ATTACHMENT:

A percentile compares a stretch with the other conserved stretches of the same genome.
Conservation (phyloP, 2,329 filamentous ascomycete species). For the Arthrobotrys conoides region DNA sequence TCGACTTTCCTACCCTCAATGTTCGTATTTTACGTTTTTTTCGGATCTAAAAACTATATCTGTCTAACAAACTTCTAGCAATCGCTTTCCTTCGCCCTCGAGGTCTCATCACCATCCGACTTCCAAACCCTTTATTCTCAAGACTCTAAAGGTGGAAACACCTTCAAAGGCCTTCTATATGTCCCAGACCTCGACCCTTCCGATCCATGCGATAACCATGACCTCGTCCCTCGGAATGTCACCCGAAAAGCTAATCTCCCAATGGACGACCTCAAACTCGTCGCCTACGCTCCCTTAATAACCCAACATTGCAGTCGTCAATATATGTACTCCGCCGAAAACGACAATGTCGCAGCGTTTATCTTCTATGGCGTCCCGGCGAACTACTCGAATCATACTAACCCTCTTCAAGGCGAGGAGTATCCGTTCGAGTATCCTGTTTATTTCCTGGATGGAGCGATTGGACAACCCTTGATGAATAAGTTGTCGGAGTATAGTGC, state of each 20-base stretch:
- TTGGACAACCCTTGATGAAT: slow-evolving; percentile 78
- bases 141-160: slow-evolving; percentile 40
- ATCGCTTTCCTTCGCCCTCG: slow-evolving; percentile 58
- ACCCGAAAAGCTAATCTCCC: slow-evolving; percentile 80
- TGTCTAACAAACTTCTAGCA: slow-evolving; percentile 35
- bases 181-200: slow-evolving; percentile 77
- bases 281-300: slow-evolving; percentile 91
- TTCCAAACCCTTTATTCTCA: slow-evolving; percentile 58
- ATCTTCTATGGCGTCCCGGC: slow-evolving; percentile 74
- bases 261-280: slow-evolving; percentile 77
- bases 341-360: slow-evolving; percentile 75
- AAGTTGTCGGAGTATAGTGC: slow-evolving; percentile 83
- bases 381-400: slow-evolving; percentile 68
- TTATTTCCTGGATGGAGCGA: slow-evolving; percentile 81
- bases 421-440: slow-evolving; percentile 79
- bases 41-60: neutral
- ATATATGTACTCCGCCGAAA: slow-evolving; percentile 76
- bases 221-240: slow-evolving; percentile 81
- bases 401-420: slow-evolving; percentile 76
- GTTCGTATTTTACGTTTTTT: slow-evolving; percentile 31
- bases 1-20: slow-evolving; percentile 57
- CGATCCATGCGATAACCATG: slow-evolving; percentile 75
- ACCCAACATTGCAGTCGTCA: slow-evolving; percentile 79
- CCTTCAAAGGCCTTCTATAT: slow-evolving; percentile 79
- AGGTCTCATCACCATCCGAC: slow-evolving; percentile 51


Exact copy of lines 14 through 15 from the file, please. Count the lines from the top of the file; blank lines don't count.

- AAGTTGTCGGAGTATAGTGC: slow-evolving; percentile 83
- bases 381-400: slow-evolving; percentile 68